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  • Writer's picturejemkccontests

Managing Multiple Publications in the Same Class

This school year has been the most hectic and chaotic of my eight-year career. The main source of that chaos was trying to manage yearbook, magazine and website in the same hour, with different staffs, in different rooms. To say this was less than ideal is an understatement. Did I mention this was going to be our first year transitioning from a monthly newspaper to a magazine as well as starting a website? Probably not my brightest idea.

I tried everything I could think of last year to convince my admin to separate the classes, but my efforts were futile. The classes were going to be combined, so I had to make the best of it and prepare as best I could over the summer for what this hour of my day would look like.

Originally, I thought it would be fairly easy to manage my time between the two classes. We had class during fifth hour, which was the lunch hour and the longest class of the day. I would spend the first portion with one class, we’d all go to lunch, and I’d spend the last portion with the other class. This sounds great on paper, but it did not play out well once we started our production schedules. Students on both staffs needed my attention at the same time, and I was not prepared for how taxing this would be not only on me, but on my students as well.

I was far from perfect in handling our situation this year, but I at least came away with some helpful tips in case I’m faced with this situation again. These aren’t exclusive to managing multiple publications in the same class, but they are my takeaways from how this school year has gone for me.


I thought I was an organized person before. I had schedules, checklists, rubrics, etc., but I had to constantly be aware of where every staff member was in their process. Before, I was able to focus on one for an hour, then switch gears when the other staff came into my room. I like to compartmentalize details, so this was a struggle for me. I had to keep multiple copies of things in each room so they were easily accessible. We’re not 1-to-1 yet, so I don’t have a computer available to use in the other room.

Next year, I’ve told all my editors we’re going to use Trello. Many advisers already use this system to manage your deadlines, so I’m hoping this will be a better tool to manage due dates and let everyone see how stories are progressing.

*Pick strong leaders

This is always essential to the success of a publication, but it’s especially so when these leaders will be in charge when the adviser not in the room. They have to be assertive, but not power-hungry. They have to be friendly, but still motivating. Leaders also have to get along with each other. We had a bit of a power struggle with section editors and the EIC at the beginning of the year that took up more time than any of us had to spare. It eventually worked itself out, but it was rocky through September.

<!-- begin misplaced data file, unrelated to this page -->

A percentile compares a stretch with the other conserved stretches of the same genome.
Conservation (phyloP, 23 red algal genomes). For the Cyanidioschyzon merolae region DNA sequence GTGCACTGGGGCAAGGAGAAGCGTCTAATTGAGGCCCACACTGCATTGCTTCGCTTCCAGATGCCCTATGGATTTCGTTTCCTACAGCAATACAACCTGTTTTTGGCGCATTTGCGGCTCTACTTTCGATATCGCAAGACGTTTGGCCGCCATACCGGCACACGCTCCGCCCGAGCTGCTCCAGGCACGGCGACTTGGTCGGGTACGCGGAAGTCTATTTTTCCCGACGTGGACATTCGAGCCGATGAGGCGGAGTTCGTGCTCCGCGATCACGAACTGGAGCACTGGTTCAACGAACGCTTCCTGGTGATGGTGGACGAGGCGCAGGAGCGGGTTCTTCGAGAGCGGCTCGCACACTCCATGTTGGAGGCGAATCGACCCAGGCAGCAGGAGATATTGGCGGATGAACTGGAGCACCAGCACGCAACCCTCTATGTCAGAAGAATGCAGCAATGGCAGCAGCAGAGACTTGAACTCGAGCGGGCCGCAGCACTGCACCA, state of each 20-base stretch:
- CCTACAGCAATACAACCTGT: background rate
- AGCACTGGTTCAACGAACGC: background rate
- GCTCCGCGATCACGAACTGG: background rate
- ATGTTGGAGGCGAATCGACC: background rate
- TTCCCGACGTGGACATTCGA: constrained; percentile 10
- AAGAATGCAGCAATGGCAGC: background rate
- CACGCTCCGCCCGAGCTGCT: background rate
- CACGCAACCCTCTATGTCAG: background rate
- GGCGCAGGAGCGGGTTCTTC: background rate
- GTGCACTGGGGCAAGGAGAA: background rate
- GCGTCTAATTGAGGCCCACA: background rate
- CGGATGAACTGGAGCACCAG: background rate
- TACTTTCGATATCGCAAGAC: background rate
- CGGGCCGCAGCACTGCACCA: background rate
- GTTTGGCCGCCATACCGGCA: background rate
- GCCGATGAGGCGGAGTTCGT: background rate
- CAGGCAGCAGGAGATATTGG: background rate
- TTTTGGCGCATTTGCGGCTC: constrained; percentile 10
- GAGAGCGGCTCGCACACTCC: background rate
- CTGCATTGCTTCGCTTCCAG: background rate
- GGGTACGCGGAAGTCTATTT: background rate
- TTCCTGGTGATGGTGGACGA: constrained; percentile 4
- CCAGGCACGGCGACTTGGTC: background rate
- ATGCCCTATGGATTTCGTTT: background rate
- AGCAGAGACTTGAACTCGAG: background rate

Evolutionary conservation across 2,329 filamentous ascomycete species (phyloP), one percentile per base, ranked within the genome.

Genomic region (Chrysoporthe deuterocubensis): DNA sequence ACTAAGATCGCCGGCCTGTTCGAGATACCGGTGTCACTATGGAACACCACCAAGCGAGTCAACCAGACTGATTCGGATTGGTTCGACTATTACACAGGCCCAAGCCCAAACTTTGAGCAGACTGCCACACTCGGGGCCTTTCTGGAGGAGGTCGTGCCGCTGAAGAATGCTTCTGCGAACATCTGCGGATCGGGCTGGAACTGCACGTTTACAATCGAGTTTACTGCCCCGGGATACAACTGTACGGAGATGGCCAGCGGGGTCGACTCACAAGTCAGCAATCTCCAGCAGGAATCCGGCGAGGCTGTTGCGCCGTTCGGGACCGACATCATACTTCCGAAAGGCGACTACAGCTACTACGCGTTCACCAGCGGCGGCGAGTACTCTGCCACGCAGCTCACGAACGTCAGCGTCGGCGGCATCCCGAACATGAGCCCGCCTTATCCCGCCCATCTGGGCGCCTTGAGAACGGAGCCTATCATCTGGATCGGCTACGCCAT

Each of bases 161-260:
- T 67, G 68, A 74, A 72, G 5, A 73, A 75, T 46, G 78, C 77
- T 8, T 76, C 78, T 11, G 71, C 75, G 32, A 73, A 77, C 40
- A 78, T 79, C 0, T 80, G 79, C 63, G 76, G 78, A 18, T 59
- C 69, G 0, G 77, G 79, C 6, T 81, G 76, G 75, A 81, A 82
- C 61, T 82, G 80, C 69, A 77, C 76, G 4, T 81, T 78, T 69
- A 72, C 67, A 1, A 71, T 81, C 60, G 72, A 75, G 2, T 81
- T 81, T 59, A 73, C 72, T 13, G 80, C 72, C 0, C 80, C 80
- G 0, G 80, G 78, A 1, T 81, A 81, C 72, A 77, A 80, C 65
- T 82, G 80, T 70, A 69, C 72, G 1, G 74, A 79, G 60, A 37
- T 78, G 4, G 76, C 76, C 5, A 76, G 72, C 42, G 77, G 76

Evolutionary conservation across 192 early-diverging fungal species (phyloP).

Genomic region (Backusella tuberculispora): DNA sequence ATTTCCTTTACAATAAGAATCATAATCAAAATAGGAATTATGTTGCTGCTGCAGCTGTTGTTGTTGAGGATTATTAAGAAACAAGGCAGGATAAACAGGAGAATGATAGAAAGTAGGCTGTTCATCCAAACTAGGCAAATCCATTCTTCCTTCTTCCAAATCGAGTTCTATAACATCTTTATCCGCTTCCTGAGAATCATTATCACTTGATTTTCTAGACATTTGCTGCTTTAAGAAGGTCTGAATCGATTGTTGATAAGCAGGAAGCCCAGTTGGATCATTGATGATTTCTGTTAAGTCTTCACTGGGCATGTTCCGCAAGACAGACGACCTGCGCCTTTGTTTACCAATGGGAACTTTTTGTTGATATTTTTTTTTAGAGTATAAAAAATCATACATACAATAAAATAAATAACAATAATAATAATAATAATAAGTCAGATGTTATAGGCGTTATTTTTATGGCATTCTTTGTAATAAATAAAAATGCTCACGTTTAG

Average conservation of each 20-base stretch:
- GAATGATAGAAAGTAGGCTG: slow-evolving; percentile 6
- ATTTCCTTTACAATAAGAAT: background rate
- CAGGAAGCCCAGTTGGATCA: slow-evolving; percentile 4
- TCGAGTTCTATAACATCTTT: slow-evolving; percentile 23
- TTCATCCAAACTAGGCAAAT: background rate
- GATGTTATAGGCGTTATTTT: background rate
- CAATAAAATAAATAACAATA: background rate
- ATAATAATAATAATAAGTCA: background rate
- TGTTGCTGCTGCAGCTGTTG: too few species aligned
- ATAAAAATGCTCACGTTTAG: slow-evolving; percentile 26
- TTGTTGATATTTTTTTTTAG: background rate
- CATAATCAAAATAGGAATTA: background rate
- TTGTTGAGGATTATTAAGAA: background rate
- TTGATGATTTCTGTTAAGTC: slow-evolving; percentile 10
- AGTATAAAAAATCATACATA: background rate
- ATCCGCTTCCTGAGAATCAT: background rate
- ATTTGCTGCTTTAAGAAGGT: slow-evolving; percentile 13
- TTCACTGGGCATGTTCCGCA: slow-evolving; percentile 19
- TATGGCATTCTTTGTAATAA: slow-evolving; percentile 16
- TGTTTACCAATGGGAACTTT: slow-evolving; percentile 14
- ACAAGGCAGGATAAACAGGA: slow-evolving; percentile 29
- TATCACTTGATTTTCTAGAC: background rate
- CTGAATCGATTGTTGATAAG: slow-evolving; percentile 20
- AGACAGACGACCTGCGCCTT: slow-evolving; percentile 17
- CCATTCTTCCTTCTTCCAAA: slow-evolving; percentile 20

One thing that helped was going to camp over the summer. I took both staffs to the same camp. This was a wonderful experience for the yearbook staff. They bonded, designed their cover, made ladder/coverage decisions, and generally started out the year in a really good spot.

On the other hand, newspaper did not benefit as much. Part of this was because my EIC told students who were supposed to go to the Beginning Newspaper class to go ahead and join everyone else in the Advanced Newspaper class. Not a great way to start the year. Those newbies were overwhelmed and didn’t get the basics covered at camp.

*Split time equally

Giving both staffs equal attention was harder than I imagined it would be. There were times, around deadlines, that I would go a couple of days without hardly speaking to one staff or the other. I relied on the EIC to keep everyone on-task and focused. Some days, this worked better than others (see point about picking good leaders).

I also found myself gravitating to my yearbook staff because they were the more motivated group. They “caught on” to the concepts quicker, were more outgoing, and seemed to be a stronger unit. This probably wasn’t fair of me, but at least I’ve recognized this flaw in myself. Since that realization, I’ve made a more concerted effort to spend more time in the newspaper room, but this far in the game, Senior-itis has set in, and I’m basically in a holding pattern until May. I created this monster, so I have to live with it.

I’ve had meetings with next year’s leaders already, and they are motivated to turn things around and pick up the slack from this year. Here’s hoping I picked a strong combination of leaders!

Not everything about having all my publications kids in the same class period was horrible. It was nice to only have to give field trip information once. When we talked about general class procedures and equipment procedures, I could put everyone in the same room.

Another benefit was that the staffs were able to quickly and easily communicate with each other. They helped cover events for one another and helped each other with areas of weakness. The yearbook kids helped teach photography and Photoshop; the newspaper kids helped teach some AP Style and story development.

This year stressed me out on so many different levels, but at least I’ve learned from it. If I’m ever faced with combined classes again, I’ll have this experience to look back on and will be able to learn from my mistakes.

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